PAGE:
# Binary, Decimal and Hexadecimal Numbers

## Decimals

To understand Binary and Hexadecimal numbers, it is best to know how Decimal Numbers work.

Every digit in a decimal number has a "position", and the decimal point helps us to know which position is which.

The position just to the left of the point is the "Units" position. Every position further to the left is 10 times bigger, and every position further to the right is 10 times smaller:

Now, this is just a way of writing down a value. Other ways include Roman Numerals, Binary, Hexadecimal, and more. You could even just draw dots on a sheet of paper!

The Decimal Number System is also called "Base 10". Because it is based on the number 10.

And there are 10 symbols (0,1,2,3,4,5,6,7,8 and 9), but notice something interesting: there is no symbol for "ten". "10" is actually two symbols put together, a "1" and a "0":

In decimal you count "0,1,2,3,4,5,6,7,8,9,..." but then you run out of symbols!

So you add 1 on the left and then start again at 0: 10,11,12, ...

## Counting with Different Number Systems

But you don't have to use 10 as a "Base". You could use 2 ("Binary"), 16 ("Hexadecimal"), or any number you want to!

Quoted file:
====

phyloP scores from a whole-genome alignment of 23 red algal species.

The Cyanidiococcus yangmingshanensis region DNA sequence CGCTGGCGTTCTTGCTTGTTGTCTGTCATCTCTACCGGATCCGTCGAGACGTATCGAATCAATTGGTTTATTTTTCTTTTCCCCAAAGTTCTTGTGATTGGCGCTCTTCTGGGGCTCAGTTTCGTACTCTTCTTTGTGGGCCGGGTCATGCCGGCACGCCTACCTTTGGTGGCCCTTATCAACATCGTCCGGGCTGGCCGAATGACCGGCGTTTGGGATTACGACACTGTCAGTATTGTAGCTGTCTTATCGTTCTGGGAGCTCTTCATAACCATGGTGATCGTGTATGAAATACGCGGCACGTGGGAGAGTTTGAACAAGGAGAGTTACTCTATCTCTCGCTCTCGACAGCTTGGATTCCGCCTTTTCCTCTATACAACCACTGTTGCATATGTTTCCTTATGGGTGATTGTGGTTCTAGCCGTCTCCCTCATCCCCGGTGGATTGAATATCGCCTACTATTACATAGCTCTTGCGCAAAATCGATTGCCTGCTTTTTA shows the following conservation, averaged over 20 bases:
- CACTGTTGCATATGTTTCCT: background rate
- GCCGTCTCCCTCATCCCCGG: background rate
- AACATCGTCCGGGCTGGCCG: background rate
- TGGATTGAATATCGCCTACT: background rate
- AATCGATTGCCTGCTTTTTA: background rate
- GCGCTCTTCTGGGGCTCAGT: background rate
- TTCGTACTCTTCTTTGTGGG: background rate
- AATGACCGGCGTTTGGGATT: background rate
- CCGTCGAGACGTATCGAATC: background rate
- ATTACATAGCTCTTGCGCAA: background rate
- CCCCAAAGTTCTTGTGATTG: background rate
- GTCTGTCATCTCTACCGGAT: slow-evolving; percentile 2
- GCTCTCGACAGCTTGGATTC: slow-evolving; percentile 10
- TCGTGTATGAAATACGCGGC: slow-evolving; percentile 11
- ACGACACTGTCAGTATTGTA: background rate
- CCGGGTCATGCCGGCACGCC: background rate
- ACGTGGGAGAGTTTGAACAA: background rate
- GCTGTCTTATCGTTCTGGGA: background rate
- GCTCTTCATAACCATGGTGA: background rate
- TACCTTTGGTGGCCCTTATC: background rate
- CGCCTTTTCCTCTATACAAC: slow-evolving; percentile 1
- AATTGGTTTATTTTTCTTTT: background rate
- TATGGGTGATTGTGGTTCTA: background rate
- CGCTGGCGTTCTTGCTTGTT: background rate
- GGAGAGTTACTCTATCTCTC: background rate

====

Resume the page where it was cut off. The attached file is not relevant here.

Example: In binary you count "0,1,..." but then you run out of symbols!

So you add 1 on the left and then start again at 0: 10,11 ...

See how you would count dots using Bases from 2 to 16 in this little demonstration:

 Try this: after selecting a Base and watching it count for a while, use the "Pause" button and see if it has tallied the right number of dots, as in this example using base 2: Example: 1×16 + 1×8 + 1×1 = 16+8+1 = 25

So the general rule is:

Count up until just before the "Base", then start at 0 again, but first you add 1 to the number on your left.

## Binary Numbers

Binary Numbers are just "Base 2" instead of "Base 10". So you start counting at 0, then 1, then you run out of digits ... so you start back at 0 again, but increase the number on the left by 1.

Like this:

 000 001 010 there is no "2" in binary, so start back at 0 ... ... and add one to the number on the left 011 100 start back at 0 again, and add one to the number on the left... ... but that number is already at 1 so it also goes back to 0 ... ... and 1 is added to the next number on the left 101 110 etc...

Hexadecimal numbers are interesting. There are 16 of them!

They look the same as the decimal numbers up to 9, but then there are the letters ("A',"B","C","D","E","F") in place of the decimal numbers 10 to 15.

So a single Hexadecimal digit can show 16 different values instead of the normal 10 like this:

 Decimal: Hexadecimal: 0 1 2 3 4 5 6 7 8 9 10 11 12 13 14 15 0 1 2 3 4 5 6 7 8 9 A B C D E F